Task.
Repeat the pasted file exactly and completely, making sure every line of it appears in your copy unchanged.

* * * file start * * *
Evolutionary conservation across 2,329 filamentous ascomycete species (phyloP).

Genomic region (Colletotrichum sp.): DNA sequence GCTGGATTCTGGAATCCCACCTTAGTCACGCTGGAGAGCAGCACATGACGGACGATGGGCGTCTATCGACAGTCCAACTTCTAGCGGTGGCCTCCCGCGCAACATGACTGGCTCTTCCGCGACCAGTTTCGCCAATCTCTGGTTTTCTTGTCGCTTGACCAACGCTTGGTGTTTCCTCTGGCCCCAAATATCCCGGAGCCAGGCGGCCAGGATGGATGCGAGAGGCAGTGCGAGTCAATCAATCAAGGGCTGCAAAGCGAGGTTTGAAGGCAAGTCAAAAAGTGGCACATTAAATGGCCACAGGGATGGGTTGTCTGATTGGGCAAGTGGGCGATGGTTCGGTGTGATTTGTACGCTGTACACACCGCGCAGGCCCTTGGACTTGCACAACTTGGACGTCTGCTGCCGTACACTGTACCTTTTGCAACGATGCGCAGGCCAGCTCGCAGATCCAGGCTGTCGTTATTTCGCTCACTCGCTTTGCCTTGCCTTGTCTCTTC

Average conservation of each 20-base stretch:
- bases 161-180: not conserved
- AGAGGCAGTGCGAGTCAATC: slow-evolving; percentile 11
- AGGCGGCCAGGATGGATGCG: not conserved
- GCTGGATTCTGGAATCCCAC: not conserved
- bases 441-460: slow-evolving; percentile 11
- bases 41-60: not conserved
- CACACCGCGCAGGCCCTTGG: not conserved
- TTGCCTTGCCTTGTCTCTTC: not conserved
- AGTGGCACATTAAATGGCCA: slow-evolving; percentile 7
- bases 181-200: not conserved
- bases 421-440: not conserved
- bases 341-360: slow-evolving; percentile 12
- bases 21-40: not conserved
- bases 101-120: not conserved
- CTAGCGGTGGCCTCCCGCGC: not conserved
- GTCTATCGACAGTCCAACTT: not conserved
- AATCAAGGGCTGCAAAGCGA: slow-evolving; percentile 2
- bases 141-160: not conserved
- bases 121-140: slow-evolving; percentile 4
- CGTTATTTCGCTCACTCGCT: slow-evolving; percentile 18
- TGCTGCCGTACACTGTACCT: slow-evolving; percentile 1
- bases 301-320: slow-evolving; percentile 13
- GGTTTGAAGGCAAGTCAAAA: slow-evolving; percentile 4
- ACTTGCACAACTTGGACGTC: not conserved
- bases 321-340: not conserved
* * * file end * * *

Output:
Evolutionary conservation across 2,329 filamentous ascomycete species (phyloP).

Genomic region (Colletotrichum sp.): DNA sequence GCTGGATTCTGGAATCCCACCTTAGTCACGCTGGAGAGCAGCACATGACGGACGATGGGCGTCTATCGACAGTCCAACTTCTAGCGGTGGCCTCCCGCGCAACATGACTGGCTCTTCCGCGACCAGTTTCGCCAATCTCTGGTTTTCTTGTCGCTTGACCAACGCTTGGTGTTTCCTCTGGCCCCAAATATCCCGGAGCCAGGCGGCCAGGATGGATGCGAGAGGCAGTGCGAGTCAATCAATCAAGGGCTGCAAAGCGAGGTTTGAAGGCAAGTCAAAAAGTGGCACATTAAATGGCCACAGGGATGGGTTGTCTGATTGGGCAAGTGGGCGATGGTTCGGTGTGATTTGTACGCTGTACACACCGCGCAGGCCCTTGGACTTGCACAACTTGGACGTCTGCTGCCGTACACTGTACCTTTTGCAACGATGCGCAGGCCAGCTCGCAGATCCAGGCTGTCGTTATTTCGCTCACTCGCTTTGCCTTGCCTTGTCTCTTC

Average conservation of each 20-base stretch:
- bases 161-180: not conserved
- AGAGGCAGTGCGAGTCAATC: slow-evolving; percentile 11
- AGGCGGCCAGGATGGATGCG: not conserved
- GCTGGATTCTGGAATCCCAC: not conserved
- bases 441-460: slow-evolving; percentile 11
- bases 41-60: not conserved
- CACACCGCGCAGGCCCTTGG: not conserved
- TTGCCTTGCCTTGTCTCTTC: not conserved
- AGTGGCACATTAAATGGCCA: slow-evolving; percentile 7
- bases 181-200: not conserved
- bases 421-440: not conserved
- bases 341-360: slow-evolving; percentile 12
- bases 21-40: not conserved
- bases 101-120: not conserved
- CTAGCGGTGGCCTCCCGCGC: not conserved
- GTCTATCGACAGTCCAACTT: not conserved
- AATCAAGGGCTGCAAAGCGA: slow-evolving; percentile 2
- bases 141-160: not conserved
- bases 121-140: slow-evolving; percentile 4
- CGTTATTTCGCTCACTCGCT: slow-evolving; percentile 18
- TGCTGCCGTACACTGTACCT: slow-evolving; percentile 1
- bases 301-320: slow-evolving; percentile 13
- GGTTTGAAGGCAAGTCAAAA: slow-evolving; percentile 4
- ACTTGCACAACTTGGACGTC: not conserved
- bases 321-340: not conserved